Arden Wohl was 23 years old when she wandered into a used bookstore in Hudson, New York and came upon a pristine coffee-table book of Gustav Klimt’s collected works. One reproduction especially caught her eye—a painting titled Portrait of Adele Bloch-Bauer I, Klimt’s best-known work from his “Golden Phase,” and perhaps the iconic image of the Austrian symbolist movement. Wohl, who had just graduated from NYU’s film program, had no idea who Klimt’s muse was, let alone how much they had in common. Along with a similarly affluent Jewish pedigree, both women had been exceptionally visible figures within their respective cities’ cultural vortex—uptown girls with downtown style and big personalities.

"We all tell a story through the shoes that we’re wearing, and we all have to have a theme. If you can do that and have a message that’s environmentally and socially conscious, it’s the most amazing thing."

Wohl’s curiosity led her to learn more about Klimt’s muse, Adele Bloch-Bauer, a 22-year-old saloniste known on the Vienna art scene for her rapier wit, and whose life story became something of an obsession for Wohl. “I was struck by the energy of her face, that kind of life she led, and who she was—this woman who brought together so many different people,” Wohl recalls. “She was passionate about collecting all of these musicians and artists all under one roof, and I could relate to that. You could see how much Klimt cared for her in the details of the painting.” Along with being a regular fixture on the New York’s fashion and society scene, Wohl had also cultivated her own vibrant coterie of the most exciting and relevant talents from New York’s creative class.

Arden Wohl Cri de Spring Summer 2014

Wohl’s Cri de Coeur Spring Summer 2014 collection scattered on her living room carpet.

Arden Wohl Cri de Spring Summer 2014

Arden Wohl Cri de Spring Summer 2014

Arden Wohl's cat Mayonaise

Wohl’s cat Mayonaise Mayoshi admiring her floral kicks.

Arden Wohl's lucite heels

Climbing her library ladder in reclaimed lucite heels.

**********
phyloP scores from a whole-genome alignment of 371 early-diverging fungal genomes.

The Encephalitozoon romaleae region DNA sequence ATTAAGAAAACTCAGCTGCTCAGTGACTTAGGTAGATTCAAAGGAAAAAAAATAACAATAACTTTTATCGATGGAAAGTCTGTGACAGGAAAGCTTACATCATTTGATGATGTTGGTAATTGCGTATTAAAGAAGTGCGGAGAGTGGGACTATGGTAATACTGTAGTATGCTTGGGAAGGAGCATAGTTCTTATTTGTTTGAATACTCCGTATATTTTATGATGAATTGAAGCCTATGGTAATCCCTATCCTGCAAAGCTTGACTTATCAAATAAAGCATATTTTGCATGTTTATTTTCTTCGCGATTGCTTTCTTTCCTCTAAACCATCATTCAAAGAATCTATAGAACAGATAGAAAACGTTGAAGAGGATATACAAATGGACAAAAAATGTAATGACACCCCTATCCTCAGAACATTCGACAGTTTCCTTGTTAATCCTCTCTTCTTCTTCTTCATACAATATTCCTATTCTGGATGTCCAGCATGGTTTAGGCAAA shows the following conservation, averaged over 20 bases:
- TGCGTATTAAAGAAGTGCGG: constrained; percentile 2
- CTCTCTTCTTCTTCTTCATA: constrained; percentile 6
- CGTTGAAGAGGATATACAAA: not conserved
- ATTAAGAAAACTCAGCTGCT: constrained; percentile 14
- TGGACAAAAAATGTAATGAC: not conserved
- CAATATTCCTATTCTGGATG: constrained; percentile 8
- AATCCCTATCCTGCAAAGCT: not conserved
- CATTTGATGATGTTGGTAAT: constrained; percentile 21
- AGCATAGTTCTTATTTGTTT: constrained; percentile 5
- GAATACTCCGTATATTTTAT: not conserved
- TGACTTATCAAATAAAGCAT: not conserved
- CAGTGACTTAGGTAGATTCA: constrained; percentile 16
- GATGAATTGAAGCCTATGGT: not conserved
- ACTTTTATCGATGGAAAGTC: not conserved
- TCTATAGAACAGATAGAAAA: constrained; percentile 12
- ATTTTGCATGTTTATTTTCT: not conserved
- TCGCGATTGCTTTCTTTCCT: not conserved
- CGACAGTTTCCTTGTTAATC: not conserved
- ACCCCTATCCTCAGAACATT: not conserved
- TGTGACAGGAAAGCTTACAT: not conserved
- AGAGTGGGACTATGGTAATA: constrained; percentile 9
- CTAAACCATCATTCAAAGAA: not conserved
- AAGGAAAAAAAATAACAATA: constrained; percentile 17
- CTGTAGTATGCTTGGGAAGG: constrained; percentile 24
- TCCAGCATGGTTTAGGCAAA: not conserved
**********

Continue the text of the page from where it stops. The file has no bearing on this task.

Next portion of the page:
There were, of course, a few key distinctions between Arden and Adele. Not only did Wohl not marry young; she also had creative aspirations of her own. The path to discovering her aesthetic identity was somewhat circuitous. It began with film, where she made a number of well-received festival shorts during and after college, then detoured into gastronomy and a degree in pastry cooking at the French Culinary Institute, followed by internships at the culinary mecca L’Aureole.

While Wohl still feels drawn to those passions, she seems to have found her voice in fashion, at least for now. This past fall, she teamed up with designers and activists Julie Dicterow and Gina Ferraraccio—the team behind eco-friendly label Crie de Coeur, who had met Wohl at a Humane Society event—to present the first vegan shoe collection in the history of New York’s fashion week (Wohl has been a vegetarian since high school). The debut “soft launch” collection, which was shown at the Highline Hotel modeled by a group of lingerie-clad models, earned rave reviews from the mainstream fashion press and is now available at a number of luxury boutiques.

The secret to the collection’s success? Adele Bauer-Bloch—Wohl’s borrowed muse. Each of the pair of footwear she designed for Crie de Coeur is appropriated in some way from Klimt’s iconic painting.

Arden Wohl at home

Arden Wohl at home.

“I feel like you can tell a story through fashion and you can be an activist through fashion,” says Wohl. “That’s exactly what we’ve done here and I’m so thrilled by that. I feel so honored to have worked with these girls and made this happen. We all tell a story through the shoes that we’re wearing, and we all have to have a theme. If you can do that and have a message that’s environmentally and socially conscious, it’s the most amazing thing.”

Her partners Dicertow and Ferraracio share her enthusiasm, and a clear admiration for Wohl’s distinctive talents. “Arden’s world is surrounded by art, fashion and music, and her ability to support projects and endeavors of the art world is bottomless,” says Dicterow. “Her eye, slightly quirky and unique like us, offers another element to the Cri de Coeur aesthetic.  She has many, many ideas and our job is to take a lot of those ideas and turn them into a cohesive and fluid collection. She is also passionate and fearless and cares most about the animals and spreading that message to the masses.” A more extensive collection for Fashion Week 2014 is already under way.